First Draft, in particular, really has us mesmerized. A true testament to the power of freedom and choice, it gives new meaning to the phrase, “beer tasting.” Customers who visit have a chance to pay for their drinks in the most unconventional way. As such, everyone can sample away without fear of having to force down something they hate for the sake of not wasting money. And by the way, it’s already open for walking tour related business.

New Belgium Brewing is different from First Draft. First, it isn’t open yet and you won’t find craft beers sold by the ounce. However, when the doors do fling wide open in the future, they’ll be lots of sour beers on tap to keep everyone smiling. In meantime, sour beers are available at several other places in RiNo. Plus, there are old standbys, like French saisons and American standard ales too.

As RiNo continues to grow, we expect to see more Denver breweries popping up in the area alongside of restaurants and other establishments of note. One thing is clear, we’ll be watching with one hand on a craft beer mug and the other on our Denver Microbrew Tour’s office keyboard. As soon as we hear of interesting places getting ready to open along our tour route, we’ll be sure to share the news. To learn more about the existing stops on both of our ongoing tours, pleasecontact us in Denver today.


History of Denver: Raise a Glass to Larimer Square’s Quinquagenary!

Have you ever heard of a quinquagenary? It means 50 and there is one place in the Mile High City that will be celebrating its quinquagenary anniversary this year. Can you guess where it is and how it fits into the beer history of Denver? Okay, pull up a bar stool and we’ll tell you:

history of denver

We’ll introduce you to a number of colorful characters who once worked the beer taps, and the system, in the heart of Larimer Square

It’s Larimer Square, the one place in Denver where beer history runs deeper than the world’s biggest keg, which holds 55,345-gallons of beer by the way. In 1971 it was named a historic district and that’s certainly worthy of a toast. Back in the 1800s, the area was the heart of Denver’s craft brew industry and it remains an important beer Mecca to this day.

During our weekend tours, you’ll get to learn more about the historic area and its once thriving, 19th century watering holes. Among them are Lincoln Hall, Gahan’s Soft Drink Parlor and the Double Eagle Bar. We’ll also introduce you to a number of colorful characters who once worked the beer taps, and the system, in the heart of Larimer Square. Examples include Soapy Smith, Countess Katrina Murat, Davis H. Waite and the lovely, albeit forlorn, Amelia.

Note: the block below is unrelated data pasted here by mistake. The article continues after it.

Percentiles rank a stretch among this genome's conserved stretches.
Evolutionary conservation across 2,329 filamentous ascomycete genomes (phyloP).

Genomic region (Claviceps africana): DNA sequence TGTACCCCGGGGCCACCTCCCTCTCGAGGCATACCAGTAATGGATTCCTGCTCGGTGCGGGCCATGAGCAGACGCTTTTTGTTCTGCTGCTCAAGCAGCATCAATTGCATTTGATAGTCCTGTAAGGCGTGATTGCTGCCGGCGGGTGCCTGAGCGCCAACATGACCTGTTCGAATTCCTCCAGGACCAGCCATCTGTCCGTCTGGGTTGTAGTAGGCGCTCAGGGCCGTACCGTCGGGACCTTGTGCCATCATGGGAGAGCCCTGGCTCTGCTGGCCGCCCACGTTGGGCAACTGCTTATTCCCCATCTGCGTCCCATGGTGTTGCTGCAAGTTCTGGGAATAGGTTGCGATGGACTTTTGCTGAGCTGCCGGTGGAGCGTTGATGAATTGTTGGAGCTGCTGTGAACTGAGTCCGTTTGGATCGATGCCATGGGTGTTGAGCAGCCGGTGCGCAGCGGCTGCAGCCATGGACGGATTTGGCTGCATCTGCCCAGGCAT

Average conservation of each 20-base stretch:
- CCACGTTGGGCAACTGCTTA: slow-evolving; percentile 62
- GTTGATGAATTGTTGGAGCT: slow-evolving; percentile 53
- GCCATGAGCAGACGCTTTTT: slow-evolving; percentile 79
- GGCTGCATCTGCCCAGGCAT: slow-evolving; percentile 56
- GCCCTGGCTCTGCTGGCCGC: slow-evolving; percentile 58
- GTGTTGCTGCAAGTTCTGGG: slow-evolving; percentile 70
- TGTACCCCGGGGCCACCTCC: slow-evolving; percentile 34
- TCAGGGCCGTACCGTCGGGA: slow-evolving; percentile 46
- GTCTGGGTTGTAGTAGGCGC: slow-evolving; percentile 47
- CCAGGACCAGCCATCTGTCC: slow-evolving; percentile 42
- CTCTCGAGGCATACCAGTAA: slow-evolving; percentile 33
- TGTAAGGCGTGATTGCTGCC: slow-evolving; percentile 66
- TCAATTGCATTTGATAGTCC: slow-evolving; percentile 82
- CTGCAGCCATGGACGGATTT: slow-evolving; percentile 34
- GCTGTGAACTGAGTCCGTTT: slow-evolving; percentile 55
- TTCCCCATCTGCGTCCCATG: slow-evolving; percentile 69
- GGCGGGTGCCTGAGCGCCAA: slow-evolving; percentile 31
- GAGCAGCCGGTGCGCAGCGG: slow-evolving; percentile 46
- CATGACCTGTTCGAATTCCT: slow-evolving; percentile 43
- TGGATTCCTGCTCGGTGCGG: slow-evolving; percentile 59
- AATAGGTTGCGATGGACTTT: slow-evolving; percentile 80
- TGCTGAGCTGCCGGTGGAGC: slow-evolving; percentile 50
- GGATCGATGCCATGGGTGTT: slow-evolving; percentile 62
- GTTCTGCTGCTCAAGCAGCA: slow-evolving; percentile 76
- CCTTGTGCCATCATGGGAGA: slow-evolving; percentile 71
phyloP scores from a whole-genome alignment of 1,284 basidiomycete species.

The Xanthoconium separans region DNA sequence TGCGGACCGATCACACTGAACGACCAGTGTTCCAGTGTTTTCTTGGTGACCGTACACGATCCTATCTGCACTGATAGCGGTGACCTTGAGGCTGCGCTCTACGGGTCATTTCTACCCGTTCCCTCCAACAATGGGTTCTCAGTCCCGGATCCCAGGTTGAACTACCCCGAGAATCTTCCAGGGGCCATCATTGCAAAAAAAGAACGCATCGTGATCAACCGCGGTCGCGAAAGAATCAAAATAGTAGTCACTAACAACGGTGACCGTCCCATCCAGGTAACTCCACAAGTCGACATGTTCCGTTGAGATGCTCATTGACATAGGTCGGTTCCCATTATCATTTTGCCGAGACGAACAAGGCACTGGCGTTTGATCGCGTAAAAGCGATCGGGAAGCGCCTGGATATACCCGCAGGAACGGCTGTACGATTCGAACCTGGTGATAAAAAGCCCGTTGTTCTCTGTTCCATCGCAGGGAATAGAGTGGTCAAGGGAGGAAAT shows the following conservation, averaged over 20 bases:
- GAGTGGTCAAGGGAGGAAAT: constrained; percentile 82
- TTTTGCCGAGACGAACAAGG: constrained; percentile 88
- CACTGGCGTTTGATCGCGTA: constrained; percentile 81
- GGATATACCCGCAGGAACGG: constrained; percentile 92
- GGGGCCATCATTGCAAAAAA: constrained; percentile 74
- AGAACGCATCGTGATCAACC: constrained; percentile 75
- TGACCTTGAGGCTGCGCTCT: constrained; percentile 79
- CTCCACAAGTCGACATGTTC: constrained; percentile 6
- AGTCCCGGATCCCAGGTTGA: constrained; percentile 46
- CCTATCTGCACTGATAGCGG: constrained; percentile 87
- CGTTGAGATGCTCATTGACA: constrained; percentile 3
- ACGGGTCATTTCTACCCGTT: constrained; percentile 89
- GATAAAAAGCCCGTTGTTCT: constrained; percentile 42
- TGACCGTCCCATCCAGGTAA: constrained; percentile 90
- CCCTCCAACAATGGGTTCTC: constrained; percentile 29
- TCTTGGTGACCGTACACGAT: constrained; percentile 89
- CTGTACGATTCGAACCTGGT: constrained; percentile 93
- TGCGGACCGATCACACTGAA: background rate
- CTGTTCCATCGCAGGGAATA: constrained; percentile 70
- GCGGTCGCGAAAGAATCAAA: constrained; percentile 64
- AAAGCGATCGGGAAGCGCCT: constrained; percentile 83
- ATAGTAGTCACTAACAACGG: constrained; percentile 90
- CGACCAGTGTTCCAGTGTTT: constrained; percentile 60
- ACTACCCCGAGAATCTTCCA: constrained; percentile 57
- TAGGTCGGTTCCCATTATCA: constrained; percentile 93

Of course there will be plenty of craft beer drinking going on during the tours too. We’ll be warming the bar stools at a number of popular places, including the Rock Bottom Brewery, Breckenridge Colorado Craft, Falling Rock Tap House and the Wynkoop Brewing Company. And we promise, the conversation will be as compelling as the beers.

So what are you waiting for? It’s time for a quinguagenary anniversary celebration. Contact us now and reserve your tour of the historic district and its once suds-filled streets. All tickets include general admission and beer samples. Plus, we’ve got a special deal that includes a great pint glass to help you remember why Denver is the best place for craft beer drinkers.


Brew Dogs No. 1 Denver Craft Beer Bar

falling rock tap house

During Brew Dogs’ adventures in Denver, the dogs ranked Falling Rock Tap House as their number one choice among their Top 5 beer bars.

James Watt and Martin Dickie of BrewDog Scotland, and hosts of the Esquire network hit show Brew Dogs, are drinking and brewing their way around the US, Europe, and Canada looking for unique brewing styles, pairing local cuisines with local beer, and spreading the love of the craft brewing phenomenon. During their adventures in Denver, the dogs ranked Falling Rock Tap House as their number one choice amongst their Top 5 beer bars. The brew masters love deconstructing craft beers, understanding what local influences are impacting specific brewing styles, and where locals and visitors are drinking their favorite brews.